Publication Date

Spring 5-27-2017

Degree Name

MA in Sustainable Development

First Advisor

Dr. Teresa Healy

Abstract

Bananas are one of Costa Rica’s largest exports, along with coffee, palm oil, and cocoa. The banana plantations are large-scale, are most often run by multinational companies, and are considered to be run as enclave economies (Equal Exchange, 2016). This monoculture crop production has been globally accused of human rights abuses said to include, but not be limited to, violating the rights of indigenous people and loss in culture and tradition. For this paper, I studied the effects that large-scale agricultural corporations have on the BriBri, a matriarchal and indigenous group who live on the Caribbean coast of Costa Rica. As I will show in this paper, the large-scale agricultural programs are affecting the health and fertility of the women of the tribe, as well as redefining gender roles. These changes have further policy implications for the culture and livelihood of the BriBri community. The BriBri have combated many of the negative effects of the commercialization of agriculture by creating and sustaining an agrotourism business model that is helping to preserve and revitalize the BriBri culture.

Many academics have speculated on the effects of tourism on indigenous peoples and ask whether tourism tourism in indigenous communities is a promising opportunity for development or a lurking undercover threat. In this study, I examine how agrotourism influences the identity of the BriBri people, specifically the women, as well as how it encourages the revitalization of the culture, tradition, and language of the BriBri. This paper will further provide recommendations of how the BriBri can continue to preserve their culture, and how the Costa Rican government can reinforce the treaties they signed to stand with indigenous people. The BriBri model has global significance because it stands as an alternative for other indigenous groups facing similar situations, by encouraging the use of tradition, culture, and lifestyle to find solutions to their own situations.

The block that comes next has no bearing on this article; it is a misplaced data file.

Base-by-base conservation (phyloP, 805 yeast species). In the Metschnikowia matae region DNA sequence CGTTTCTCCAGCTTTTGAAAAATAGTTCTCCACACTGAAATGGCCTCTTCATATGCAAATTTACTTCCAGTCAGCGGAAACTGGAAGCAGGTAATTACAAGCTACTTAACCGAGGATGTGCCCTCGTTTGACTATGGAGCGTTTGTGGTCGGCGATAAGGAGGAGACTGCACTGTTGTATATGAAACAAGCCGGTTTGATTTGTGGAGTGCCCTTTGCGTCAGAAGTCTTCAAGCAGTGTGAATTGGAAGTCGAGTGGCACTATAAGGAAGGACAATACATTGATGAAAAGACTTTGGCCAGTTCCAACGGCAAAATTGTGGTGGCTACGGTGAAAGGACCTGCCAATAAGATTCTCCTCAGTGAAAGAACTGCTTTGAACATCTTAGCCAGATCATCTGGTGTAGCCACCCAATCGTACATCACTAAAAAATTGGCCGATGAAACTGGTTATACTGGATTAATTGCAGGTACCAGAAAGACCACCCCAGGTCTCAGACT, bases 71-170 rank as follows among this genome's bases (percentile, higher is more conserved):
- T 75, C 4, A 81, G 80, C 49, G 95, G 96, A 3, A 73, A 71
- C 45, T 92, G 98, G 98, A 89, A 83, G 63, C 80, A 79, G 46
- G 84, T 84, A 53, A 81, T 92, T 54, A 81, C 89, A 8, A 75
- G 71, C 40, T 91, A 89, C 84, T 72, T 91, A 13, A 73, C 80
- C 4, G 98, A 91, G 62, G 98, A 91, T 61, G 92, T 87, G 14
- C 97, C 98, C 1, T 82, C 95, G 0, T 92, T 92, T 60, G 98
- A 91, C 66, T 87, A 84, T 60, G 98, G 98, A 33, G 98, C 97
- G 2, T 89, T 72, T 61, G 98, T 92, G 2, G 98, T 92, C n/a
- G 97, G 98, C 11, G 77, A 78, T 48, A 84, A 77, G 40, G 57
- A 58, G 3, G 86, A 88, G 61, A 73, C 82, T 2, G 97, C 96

Disciplines

Business Administration, Management, and Operations | Hospitality Administration and Management | Indian and Aboriginal Law | Indigenous Studies | Latin American Languages and Societies | Latin American Studies | Tourism and Travel | Urban, Community and Regional Planning | Women's Studies